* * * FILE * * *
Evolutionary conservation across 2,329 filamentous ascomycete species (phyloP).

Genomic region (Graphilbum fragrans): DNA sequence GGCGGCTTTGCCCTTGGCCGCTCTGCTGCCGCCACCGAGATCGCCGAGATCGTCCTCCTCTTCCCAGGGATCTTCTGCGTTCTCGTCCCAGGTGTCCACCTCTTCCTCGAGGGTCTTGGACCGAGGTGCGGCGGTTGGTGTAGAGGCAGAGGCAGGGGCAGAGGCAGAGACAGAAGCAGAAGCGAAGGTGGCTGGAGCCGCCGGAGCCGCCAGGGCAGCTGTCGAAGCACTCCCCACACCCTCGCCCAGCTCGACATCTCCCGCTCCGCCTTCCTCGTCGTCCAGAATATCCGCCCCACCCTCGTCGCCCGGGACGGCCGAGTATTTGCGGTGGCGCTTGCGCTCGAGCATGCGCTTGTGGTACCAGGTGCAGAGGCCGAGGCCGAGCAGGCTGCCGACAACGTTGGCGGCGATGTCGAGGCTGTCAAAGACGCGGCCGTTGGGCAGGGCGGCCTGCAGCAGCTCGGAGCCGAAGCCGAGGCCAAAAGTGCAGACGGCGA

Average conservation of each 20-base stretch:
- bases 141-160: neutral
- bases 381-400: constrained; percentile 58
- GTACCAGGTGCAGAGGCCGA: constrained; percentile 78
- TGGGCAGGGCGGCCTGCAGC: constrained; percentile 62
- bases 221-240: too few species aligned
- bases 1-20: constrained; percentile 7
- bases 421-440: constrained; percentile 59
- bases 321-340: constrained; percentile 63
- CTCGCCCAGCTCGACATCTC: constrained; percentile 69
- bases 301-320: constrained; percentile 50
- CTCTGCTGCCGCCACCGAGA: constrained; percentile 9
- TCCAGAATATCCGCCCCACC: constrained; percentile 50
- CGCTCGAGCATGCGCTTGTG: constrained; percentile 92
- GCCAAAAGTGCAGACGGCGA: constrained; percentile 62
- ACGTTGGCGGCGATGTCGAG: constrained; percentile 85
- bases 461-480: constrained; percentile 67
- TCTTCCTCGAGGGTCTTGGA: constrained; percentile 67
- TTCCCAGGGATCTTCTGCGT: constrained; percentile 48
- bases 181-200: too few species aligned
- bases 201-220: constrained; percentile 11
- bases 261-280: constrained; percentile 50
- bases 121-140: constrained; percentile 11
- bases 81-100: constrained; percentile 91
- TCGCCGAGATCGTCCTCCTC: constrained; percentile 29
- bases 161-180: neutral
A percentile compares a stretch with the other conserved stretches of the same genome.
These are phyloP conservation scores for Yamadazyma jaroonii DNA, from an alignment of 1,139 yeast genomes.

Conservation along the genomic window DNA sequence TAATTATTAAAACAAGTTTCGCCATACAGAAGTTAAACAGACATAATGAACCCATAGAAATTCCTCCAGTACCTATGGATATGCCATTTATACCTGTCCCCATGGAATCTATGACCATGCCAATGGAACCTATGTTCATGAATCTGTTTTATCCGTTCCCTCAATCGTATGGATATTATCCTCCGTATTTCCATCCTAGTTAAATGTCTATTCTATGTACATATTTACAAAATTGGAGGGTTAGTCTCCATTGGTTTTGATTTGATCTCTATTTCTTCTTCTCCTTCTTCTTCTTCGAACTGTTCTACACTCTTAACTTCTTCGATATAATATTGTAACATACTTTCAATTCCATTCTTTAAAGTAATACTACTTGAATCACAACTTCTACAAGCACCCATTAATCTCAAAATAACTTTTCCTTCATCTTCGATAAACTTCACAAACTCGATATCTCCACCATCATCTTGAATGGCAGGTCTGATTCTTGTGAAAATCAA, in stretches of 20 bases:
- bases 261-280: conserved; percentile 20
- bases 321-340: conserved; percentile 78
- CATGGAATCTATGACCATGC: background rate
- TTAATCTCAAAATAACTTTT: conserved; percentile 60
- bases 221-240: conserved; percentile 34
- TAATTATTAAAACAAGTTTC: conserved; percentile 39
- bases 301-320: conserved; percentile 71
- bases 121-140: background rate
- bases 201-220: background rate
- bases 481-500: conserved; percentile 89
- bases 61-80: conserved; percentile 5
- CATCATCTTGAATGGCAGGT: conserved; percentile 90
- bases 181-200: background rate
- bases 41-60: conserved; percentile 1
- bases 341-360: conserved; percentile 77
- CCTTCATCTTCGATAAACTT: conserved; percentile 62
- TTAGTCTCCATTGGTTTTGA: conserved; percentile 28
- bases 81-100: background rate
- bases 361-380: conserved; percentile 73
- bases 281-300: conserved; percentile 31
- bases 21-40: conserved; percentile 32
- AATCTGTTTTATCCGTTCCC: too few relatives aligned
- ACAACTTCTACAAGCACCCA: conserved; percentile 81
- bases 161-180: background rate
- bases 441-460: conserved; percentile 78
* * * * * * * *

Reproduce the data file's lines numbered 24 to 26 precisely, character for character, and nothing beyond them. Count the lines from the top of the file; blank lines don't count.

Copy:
- bases 261-280: constrained; percentile 50
- bases 121-140: constrained; percentile 11
- bases 81-100: constrained; percentile 91